Single-conformation spectroscopy of two diastereomers of 1-(4-hydroxy-3-methoxyphenyl)propane-1,2,3-triol (HMPPT) has been carried out under isolated, jet-cooled conditions. HMPPT is a close analog of coniferyl alcohol, one of the three monomers that make up lignin, the aromatic biopolymer that gives structural integrity to plants. In HMPPT, the double bond of coniferyl alcohol has been oxidized to produce an alkyl triol chain with chiral centers at C(α) and C(β), thereby incorporating key aspects of the β-O-4 linkage between monomer subunits that occurs commonly in lignin. Both (R,S)- and (R,R)-HMPPT diastereomers have been synthesized in pure form for study. Resonant two-photon ionization (R2PI), UV hole-burning (UVHB)/IR-UV hole-burning (IR-UV HB), and resonant ion-dip infrared (RIDIR) spectroscopy have been carried out, providing single-conformation UV spectra in the S(0)-S(1) region (35200-35800 cm(-1)) and IR spectra in the hydride stretch region. Five conformers of (R,S)- and four conformers of (R,R)-HMPPT are observed and characterized, leading to assignments for all nine conformers. Spectroscopic signatures for α-β-γ, γ-β-α, and α-γ-β-π chains and two cyclic forms [(αβγ) and (αγβ)] of the glycerol side chain are determined. Infrared ion-gain (IRIG) spectroscopy is used to determine fractional abundances for the (R,S) diastereomer and constrain the populations present in (R,R). The two diastereomers have very different conformational preferences. More than 95% of the population of (R,R) configures the glycerol side chain in a γ-β-α triol chain, while in (R,S)-HMPPT, 51% of the population is in α-β-γ chains that point in the opposite direction, with an additional 21% of the population in H-bonded cycles. The experimental results are compared with calculations to provide a consistent explanation of the diastereomer-specific effects observed.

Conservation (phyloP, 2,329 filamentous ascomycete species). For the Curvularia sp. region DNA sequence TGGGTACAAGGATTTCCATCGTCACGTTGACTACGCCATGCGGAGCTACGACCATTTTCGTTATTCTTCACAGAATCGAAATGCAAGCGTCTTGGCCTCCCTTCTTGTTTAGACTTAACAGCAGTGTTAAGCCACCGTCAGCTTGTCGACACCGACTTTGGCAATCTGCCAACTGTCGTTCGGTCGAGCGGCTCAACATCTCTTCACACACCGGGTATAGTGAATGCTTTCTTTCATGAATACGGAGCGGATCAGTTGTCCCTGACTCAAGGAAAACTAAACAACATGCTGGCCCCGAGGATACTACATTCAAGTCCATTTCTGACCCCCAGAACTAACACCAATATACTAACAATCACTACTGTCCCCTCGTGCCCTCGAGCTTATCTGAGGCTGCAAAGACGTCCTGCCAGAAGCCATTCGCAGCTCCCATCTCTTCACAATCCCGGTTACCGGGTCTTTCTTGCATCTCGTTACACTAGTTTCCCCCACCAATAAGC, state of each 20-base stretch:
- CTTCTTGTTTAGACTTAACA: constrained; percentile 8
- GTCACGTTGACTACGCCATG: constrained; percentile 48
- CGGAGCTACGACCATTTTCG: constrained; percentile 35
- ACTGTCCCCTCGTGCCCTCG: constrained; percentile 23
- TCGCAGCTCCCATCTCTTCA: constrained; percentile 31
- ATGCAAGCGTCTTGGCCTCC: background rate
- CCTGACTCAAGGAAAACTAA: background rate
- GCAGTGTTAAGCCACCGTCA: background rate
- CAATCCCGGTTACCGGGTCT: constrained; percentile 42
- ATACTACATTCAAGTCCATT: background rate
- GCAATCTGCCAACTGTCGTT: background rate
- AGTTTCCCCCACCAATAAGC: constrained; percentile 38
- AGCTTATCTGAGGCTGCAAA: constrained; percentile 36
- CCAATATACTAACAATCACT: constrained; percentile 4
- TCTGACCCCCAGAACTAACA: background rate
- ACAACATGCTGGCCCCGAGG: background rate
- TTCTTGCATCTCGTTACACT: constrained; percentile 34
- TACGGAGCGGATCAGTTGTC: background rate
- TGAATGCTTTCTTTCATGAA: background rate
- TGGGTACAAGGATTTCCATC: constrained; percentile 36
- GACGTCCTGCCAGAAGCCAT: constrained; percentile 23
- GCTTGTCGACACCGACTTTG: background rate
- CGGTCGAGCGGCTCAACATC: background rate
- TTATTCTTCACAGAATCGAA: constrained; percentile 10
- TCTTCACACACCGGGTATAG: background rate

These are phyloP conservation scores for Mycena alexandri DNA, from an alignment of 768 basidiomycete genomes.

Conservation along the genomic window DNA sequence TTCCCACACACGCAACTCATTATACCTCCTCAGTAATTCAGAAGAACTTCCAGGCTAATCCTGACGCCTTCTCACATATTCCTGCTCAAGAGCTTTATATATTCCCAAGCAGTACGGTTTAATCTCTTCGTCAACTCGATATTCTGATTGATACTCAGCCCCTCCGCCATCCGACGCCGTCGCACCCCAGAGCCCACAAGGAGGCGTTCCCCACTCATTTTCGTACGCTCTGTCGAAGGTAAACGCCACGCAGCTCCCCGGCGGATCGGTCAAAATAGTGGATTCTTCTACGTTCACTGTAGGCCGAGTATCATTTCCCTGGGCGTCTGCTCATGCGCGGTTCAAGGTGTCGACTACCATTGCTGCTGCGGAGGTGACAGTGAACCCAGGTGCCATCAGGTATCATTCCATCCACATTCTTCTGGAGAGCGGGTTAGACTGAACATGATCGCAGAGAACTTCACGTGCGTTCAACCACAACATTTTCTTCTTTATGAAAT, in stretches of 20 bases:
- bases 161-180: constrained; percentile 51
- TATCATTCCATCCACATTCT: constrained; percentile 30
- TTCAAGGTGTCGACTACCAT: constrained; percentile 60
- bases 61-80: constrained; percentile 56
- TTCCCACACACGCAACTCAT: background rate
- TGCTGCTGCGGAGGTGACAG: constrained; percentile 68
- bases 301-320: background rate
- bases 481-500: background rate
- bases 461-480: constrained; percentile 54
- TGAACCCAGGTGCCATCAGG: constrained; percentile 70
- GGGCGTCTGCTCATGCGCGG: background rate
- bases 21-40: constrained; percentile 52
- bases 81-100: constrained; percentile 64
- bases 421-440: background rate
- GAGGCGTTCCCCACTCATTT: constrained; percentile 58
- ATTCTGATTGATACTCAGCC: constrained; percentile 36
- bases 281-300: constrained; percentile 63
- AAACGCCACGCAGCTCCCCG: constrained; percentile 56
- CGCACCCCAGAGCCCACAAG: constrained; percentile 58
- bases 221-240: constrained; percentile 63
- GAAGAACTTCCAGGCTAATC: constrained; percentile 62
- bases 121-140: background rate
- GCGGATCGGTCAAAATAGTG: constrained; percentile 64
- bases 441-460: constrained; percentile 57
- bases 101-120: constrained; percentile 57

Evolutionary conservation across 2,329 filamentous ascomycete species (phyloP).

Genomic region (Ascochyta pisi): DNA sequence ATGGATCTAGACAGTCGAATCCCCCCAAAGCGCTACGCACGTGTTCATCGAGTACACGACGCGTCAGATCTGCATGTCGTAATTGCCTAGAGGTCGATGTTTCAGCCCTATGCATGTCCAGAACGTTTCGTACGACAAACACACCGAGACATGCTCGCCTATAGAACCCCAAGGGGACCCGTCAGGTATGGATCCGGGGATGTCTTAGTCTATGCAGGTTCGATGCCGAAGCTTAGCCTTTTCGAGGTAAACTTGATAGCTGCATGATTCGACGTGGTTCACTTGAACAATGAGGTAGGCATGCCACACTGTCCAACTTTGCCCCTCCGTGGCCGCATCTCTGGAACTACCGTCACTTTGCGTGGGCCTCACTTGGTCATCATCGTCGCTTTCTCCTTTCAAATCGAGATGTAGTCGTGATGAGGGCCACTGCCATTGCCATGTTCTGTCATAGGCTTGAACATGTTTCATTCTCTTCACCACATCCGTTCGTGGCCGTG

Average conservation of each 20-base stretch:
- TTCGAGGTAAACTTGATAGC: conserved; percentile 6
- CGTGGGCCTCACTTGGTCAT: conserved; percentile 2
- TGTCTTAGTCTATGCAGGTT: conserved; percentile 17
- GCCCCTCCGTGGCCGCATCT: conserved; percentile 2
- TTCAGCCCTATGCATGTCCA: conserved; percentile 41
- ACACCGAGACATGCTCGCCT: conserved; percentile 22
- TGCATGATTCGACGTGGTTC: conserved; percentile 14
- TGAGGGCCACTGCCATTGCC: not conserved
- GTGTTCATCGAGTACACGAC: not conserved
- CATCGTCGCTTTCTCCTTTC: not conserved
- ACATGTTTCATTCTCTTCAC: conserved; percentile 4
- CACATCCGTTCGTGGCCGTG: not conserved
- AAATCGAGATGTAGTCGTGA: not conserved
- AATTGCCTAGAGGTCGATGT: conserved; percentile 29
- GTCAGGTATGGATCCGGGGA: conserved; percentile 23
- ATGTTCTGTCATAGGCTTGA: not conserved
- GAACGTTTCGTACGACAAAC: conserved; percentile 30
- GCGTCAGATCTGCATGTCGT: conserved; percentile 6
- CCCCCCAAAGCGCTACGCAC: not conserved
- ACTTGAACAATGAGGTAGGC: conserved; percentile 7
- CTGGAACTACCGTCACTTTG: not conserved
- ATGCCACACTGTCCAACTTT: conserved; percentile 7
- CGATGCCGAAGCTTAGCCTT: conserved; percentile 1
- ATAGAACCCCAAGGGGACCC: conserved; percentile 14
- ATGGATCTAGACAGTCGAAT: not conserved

[Show abstract][Hide abstract] ABSTRACT: The dynamics of structure evolution of nanodiamonds ranging from 22 to 318 atoms of various shapes is studied by density functional tight-binding molecular dynamics. The spherical and cubic nanodiamonds can be transformed into fullerene-like structures upon heating. A number of the transformed fullerenes consist of pentagons and hexagons only. Others contain squares, heptagons, and octagons. One simulated fullerene is an isomer of C(60). The temperature of the transformation depends on the size, shape, and orientation of initial cluster. To be transformed into onion-like fullerenes, the spherical nanodiamonds should have 200 atoms or more, while the cubic ones require 302 atoms or more. The time-resolved energy profiles of all the transformations clearly reveal three-stage transformation character. During the first stage, the energy reduces quickly due to converting sp(3) carbon with dangling bond at the surface into sp(2) one, and the formation of partial sp(2) envelope wrapping the cluster. For the second stage, energy decreases slowly. The remaining interior carbon atoms come to the surface through the hole in the sp(2) envelope, and similar amount of sp(3) and sp(2) atoms coexist. The third stage involves the closure of holes, accompanied by the detachment of C(2) molecules and carbon chains from the edges. The energy decreases relatively fast in this stage. The proposed three-stage transformation pathway holds for all the simulations performed in this work, including those with the instant heating.